Project-Oriented Philosophy


UPDATE: Reid of Planomenology takes on some of the issues in his recent post here.

The recent surge of project-oriented philosophy and its bellicose denial of such wonderful things as procrastination and idleness* made me think about a number of issues, but primarily about the projected work ethic of such philosophical attitude – why should one get a project and why does this attitude remind me so much of a “time is money” late capitalist attitude of middle managers trying to get as much value from their employees as possible?  In other words, what are the ideological underpinnings of such drive for productivity and originality?  Is it possible that an unexplored dimension of such calls for philosophical productivity is a simple influence of late capitalist model of production where original ideas are commodities to be exchanged for higher and higher academic positions and philosophical “work ethic” is a new religion of producing as much philosophical capital as possible in order to justify one’s existence as a philosopher?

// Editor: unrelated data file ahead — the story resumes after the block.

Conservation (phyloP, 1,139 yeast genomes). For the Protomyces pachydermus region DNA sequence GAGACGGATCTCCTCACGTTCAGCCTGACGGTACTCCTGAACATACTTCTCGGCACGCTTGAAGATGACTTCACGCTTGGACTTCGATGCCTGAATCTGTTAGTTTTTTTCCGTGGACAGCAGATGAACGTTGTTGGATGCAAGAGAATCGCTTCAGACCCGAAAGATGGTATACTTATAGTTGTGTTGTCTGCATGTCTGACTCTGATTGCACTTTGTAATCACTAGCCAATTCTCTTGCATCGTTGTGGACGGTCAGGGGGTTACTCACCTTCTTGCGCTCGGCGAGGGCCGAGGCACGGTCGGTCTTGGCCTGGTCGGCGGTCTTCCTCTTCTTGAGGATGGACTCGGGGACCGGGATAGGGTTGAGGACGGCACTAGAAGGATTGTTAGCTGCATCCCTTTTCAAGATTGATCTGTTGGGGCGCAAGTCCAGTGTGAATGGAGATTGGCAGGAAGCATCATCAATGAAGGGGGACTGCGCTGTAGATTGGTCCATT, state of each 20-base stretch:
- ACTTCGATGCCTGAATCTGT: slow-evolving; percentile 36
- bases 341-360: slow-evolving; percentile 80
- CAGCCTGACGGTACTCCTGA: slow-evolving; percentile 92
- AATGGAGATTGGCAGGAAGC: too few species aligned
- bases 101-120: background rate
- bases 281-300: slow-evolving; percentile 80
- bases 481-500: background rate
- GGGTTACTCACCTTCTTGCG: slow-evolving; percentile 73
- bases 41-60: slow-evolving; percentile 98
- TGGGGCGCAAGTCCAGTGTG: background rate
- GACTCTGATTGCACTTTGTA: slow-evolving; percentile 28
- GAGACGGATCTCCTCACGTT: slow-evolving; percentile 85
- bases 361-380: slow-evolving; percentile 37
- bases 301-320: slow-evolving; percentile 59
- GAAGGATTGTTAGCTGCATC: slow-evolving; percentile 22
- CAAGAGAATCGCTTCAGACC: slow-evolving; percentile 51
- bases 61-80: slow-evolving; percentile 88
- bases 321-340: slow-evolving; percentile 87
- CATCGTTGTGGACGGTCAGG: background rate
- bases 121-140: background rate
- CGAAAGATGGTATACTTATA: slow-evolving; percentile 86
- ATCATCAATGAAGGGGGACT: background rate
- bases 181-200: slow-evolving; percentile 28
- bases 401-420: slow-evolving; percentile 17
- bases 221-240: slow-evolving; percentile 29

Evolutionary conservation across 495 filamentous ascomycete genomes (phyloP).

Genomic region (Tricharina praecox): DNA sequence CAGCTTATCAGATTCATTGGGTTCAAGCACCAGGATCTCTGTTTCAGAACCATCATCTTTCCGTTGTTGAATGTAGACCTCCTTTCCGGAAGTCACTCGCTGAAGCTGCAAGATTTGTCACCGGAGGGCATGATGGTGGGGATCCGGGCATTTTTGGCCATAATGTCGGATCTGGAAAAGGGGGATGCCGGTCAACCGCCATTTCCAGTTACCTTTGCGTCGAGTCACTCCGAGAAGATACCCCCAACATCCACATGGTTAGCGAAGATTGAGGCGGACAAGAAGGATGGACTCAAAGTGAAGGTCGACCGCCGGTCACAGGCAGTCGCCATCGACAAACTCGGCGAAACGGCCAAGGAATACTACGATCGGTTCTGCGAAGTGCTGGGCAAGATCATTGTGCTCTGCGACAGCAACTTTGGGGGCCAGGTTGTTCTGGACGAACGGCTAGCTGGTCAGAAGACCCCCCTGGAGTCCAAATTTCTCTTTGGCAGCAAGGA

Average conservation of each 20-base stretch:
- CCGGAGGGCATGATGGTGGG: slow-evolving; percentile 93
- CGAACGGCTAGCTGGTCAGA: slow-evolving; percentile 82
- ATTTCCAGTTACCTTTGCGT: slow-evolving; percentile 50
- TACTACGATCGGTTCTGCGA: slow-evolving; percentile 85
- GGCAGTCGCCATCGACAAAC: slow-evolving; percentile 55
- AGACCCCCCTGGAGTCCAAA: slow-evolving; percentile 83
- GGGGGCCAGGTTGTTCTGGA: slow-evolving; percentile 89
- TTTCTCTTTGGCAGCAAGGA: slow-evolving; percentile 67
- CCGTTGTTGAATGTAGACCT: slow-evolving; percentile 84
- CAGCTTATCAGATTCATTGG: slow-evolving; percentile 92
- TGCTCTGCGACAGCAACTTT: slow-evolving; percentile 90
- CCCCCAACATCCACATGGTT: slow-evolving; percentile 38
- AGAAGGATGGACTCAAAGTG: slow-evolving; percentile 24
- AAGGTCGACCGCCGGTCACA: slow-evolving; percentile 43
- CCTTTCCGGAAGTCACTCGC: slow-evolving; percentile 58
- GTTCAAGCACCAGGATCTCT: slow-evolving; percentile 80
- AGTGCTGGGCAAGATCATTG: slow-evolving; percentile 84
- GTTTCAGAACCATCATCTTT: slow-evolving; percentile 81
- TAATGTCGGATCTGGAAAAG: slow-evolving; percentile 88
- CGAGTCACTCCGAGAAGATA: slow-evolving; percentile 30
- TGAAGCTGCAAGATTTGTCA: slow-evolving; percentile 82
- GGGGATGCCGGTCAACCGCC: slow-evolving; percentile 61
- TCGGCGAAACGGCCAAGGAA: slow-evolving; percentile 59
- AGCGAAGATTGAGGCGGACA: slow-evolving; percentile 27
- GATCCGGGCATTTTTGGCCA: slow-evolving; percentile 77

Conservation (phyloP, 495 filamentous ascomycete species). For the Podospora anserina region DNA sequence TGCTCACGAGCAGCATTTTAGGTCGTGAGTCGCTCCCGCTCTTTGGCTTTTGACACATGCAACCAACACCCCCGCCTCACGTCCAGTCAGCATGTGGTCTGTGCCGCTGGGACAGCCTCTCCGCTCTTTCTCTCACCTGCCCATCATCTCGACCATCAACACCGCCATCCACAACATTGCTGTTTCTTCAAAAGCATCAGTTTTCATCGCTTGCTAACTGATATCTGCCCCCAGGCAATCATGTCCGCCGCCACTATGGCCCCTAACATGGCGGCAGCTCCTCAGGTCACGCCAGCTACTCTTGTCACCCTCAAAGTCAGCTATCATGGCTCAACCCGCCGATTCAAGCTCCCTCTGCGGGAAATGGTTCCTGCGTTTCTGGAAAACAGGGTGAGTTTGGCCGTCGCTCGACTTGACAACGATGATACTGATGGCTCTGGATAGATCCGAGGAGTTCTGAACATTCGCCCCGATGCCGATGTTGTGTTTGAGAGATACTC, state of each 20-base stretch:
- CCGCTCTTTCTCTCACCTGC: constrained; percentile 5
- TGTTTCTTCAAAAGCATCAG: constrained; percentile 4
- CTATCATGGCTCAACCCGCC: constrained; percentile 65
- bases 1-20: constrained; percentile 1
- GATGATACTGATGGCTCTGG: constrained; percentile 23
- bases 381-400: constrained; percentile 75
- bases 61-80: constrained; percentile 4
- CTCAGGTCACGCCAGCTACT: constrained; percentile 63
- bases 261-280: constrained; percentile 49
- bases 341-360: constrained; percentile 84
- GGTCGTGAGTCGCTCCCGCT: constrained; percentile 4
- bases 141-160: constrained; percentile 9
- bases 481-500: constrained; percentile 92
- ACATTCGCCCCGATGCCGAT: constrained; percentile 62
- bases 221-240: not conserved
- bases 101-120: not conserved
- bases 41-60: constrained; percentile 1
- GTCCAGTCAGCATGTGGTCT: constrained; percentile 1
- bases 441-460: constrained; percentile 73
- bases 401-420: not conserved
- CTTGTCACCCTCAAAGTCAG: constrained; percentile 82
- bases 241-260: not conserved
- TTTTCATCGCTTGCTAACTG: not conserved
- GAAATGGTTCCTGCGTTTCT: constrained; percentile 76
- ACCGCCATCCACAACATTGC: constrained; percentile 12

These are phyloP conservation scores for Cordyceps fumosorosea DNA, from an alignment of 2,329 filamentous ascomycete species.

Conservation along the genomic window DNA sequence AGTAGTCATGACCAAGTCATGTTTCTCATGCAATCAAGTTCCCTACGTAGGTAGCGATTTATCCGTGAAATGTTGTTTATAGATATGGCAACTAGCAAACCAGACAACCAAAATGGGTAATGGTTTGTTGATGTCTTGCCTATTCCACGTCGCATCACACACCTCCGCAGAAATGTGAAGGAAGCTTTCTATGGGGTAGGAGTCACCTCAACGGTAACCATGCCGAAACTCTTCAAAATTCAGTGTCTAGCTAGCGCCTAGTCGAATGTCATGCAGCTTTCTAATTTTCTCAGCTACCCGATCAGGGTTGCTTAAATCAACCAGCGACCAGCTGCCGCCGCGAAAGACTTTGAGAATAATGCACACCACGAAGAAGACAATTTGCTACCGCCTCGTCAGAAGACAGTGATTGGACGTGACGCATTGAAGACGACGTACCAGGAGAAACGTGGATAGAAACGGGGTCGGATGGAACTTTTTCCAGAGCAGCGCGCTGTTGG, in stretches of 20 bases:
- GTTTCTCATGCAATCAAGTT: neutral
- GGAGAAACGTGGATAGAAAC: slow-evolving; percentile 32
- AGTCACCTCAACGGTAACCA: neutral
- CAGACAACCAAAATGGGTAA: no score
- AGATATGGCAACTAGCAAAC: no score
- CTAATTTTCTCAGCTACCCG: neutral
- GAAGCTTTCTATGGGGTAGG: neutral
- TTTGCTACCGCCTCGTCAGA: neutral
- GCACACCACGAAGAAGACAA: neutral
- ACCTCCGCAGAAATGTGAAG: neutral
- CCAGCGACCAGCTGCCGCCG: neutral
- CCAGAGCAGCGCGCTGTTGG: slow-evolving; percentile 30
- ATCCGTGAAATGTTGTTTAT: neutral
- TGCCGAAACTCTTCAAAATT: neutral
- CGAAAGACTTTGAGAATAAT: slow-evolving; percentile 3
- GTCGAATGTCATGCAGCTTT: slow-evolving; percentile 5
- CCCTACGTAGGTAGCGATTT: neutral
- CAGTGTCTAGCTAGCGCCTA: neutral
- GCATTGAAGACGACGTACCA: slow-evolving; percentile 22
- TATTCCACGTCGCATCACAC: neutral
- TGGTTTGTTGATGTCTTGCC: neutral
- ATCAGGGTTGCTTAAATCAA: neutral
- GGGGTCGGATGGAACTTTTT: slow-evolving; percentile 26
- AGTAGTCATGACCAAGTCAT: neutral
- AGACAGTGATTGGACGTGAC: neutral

Luc Boltanski and Eve Chiapello argue in their excellent The New Spirit of Capitalism that we are looking at a new ideological mode, a new (third) capitalist spirit: Continue reading

On Productivity (By Personal Example)


Graham Harman gives excellent advice to the people (as in “Advice to the People” – I suggest he initiates a series until this title) concerning productivity and I think he hits some great points in the process: 

Why do I enter upon this topic, in a genre somewhere between confession and advice column? Because people in the intellectual sphere generally do not help each other enough. This blog has occasionally taken a personal turn, and may as well do so again here. Some of the most brilliant people I’ve met in academic life were unproductive for a time, and many of them remained thus forever without end. 

The rest is here.